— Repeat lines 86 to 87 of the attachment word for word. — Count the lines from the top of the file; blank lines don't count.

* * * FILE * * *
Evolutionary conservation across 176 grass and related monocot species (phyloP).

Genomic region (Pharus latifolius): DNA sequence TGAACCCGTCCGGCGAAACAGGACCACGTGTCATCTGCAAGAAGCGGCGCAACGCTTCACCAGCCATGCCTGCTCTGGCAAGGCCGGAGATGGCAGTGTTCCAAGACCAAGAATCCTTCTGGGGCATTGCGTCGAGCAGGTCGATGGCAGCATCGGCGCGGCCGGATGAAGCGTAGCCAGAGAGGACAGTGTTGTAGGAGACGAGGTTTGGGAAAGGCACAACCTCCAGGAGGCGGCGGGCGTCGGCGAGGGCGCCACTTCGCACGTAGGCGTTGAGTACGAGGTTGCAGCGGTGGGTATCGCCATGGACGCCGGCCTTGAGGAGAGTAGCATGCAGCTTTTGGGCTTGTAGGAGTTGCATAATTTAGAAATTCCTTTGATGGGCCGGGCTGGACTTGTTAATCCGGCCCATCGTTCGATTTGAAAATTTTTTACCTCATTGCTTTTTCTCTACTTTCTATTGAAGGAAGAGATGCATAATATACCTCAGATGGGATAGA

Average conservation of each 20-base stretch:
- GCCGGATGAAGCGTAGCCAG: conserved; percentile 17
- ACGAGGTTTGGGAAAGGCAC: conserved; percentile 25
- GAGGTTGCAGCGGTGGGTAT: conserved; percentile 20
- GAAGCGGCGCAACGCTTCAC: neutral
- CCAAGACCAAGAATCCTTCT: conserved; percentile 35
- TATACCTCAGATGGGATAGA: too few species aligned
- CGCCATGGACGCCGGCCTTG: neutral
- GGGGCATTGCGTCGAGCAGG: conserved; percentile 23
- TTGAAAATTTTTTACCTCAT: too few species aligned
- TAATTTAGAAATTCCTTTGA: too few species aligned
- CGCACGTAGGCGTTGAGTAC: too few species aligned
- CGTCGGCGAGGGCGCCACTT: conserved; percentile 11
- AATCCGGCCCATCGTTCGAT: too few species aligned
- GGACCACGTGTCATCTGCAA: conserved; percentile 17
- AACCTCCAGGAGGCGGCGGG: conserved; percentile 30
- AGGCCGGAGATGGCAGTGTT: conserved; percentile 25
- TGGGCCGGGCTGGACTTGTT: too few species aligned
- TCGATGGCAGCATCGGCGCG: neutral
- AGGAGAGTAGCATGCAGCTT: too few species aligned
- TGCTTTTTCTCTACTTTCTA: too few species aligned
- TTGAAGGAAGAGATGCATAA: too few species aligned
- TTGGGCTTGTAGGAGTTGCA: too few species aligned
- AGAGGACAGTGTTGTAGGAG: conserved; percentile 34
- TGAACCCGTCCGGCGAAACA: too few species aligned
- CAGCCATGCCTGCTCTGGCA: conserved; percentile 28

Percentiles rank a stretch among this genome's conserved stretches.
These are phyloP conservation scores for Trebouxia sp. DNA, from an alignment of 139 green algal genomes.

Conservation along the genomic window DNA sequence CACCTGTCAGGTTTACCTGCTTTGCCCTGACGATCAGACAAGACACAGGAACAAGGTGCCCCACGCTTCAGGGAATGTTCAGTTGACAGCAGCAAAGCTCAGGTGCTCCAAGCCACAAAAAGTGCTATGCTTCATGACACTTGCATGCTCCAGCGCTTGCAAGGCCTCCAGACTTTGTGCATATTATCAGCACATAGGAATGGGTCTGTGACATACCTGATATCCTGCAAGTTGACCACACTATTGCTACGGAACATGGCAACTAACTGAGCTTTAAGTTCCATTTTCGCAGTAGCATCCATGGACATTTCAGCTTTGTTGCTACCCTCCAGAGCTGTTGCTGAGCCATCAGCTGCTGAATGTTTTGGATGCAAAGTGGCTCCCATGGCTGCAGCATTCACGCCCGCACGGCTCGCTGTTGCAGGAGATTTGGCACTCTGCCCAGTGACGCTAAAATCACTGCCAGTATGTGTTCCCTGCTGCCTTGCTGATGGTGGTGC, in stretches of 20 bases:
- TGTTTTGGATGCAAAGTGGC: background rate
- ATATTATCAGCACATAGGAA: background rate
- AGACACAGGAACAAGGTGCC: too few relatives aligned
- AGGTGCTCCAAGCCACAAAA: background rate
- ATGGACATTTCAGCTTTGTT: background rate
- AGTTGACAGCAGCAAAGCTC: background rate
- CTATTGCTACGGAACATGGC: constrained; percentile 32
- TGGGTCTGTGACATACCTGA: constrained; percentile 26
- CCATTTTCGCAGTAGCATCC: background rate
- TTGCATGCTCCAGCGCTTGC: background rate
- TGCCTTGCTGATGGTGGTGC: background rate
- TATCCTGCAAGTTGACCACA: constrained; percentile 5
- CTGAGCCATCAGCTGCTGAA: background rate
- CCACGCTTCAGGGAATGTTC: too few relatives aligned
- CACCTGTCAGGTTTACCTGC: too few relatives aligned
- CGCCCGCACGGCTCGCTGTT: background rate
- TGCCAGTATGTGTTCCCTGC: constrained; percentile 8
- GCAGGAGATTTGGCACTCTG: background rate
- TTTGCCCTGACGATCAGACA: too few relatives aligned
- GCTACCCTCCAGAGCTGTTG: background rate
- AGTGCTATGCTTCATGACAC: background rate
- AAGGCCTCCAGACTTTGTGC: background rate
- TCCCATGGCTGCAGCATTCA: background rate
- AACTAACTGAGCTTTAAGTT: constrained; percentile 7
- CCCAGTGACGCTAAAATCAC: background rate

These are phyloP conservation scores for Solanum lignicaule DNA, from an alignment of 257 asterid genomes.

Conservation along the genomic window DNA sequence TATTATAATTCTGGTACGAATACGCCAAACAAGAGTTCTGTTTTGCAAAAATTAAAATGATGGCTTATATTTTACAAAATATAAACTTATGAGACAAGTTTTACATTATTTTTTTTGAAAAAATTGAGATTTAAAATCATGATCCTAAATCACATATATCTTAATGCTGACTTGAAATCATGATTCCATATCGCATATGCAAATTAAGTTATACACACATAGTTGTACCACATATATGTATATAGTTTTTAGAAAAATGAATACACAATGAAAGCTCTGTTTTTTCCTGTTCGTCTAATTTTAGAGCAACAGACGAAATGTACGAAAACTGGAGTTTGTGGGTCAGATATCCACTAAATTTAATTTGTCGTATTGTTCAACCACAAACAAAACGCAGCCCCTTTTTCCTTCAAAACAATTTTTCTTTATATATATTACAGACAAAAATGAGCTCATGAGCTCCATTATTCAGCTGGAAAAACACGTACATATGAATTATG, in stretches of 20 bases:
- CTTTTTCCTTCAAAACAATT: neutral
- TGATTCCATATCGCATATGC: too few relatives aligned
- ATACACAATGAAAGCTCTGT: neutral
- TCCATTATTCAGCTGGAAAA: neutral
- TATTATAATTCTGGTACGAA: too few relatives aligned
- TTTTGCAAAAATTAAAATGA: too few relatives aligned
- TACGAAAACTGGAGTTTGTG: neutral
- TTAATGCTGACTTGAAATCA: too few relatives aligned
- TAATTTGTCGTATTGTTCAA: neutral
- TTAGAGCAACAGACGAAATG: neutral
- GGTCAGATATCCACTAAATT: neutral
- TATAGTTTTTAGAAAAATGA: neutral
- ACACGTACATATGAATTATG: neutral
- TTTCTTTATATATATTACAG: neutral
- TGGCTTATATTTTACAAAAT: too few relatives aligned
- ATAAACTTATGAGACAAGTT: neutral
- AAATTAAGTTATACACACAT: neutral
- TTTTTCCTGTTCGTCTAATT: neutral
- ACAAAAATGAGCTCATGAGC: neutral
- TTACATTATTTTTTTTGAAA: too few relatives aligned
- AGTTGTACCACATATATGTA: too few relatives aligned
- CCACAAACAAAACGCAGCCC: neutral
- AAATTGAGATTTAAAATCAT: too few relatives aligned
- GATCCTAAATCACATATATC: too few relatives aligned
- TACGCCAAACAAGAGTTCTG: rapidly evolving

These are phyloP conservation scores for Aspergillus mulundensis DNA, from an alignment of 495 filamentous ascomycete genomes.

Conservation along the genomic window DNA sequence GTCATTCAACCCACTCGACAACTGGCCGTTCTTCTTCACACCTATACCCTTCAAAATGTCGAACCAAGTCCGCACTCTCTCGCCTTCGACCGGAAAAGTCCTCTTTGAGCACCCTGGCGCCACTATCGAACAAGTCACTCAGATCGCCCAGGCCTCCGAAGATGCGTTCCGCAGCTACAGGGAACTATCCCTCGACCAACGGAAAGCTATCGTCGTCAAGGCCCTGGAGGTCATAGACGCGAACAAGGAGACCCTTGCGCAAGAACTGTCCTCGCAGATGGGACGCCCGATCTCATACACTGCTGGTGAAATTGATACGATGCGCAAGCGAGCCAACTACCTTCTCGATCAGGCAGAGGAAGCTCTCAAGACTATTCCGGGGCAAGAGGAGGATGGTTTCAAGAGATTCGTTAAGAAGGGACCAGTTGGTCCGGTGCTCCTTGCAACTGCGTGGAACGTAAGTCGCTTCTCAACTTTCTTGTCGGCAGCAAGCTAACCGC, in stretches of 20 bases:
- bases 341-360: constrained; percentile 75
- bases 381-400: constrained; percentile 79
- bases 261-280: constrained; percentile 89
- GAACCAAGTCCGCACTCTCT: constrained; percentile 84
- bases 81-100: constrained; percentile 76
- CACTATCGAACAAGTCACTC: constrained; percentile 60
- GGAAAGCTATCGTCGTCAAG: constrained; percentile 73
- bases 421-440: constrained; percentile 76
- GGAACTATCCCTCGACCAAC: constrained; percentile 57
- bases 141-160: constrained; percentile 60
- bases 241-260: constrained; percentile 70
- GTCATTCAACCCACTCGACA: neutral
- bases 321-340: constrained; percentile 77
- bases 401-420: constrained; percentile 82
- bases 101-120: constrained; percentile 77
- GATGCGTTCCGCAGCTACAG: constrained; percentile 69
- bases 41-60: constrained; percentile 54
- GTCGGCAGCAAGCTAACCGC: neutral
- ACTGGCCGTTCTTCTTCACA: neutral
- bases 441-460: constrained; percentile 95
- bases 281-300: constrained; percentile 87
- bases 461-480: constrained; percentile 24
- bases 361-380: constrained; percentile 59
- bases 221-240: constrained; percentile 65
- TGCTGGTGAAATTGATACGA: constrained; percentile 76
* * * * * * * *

- bases 341-360: constrained; percentile 75
- bases 381-400: constrained; percentile 79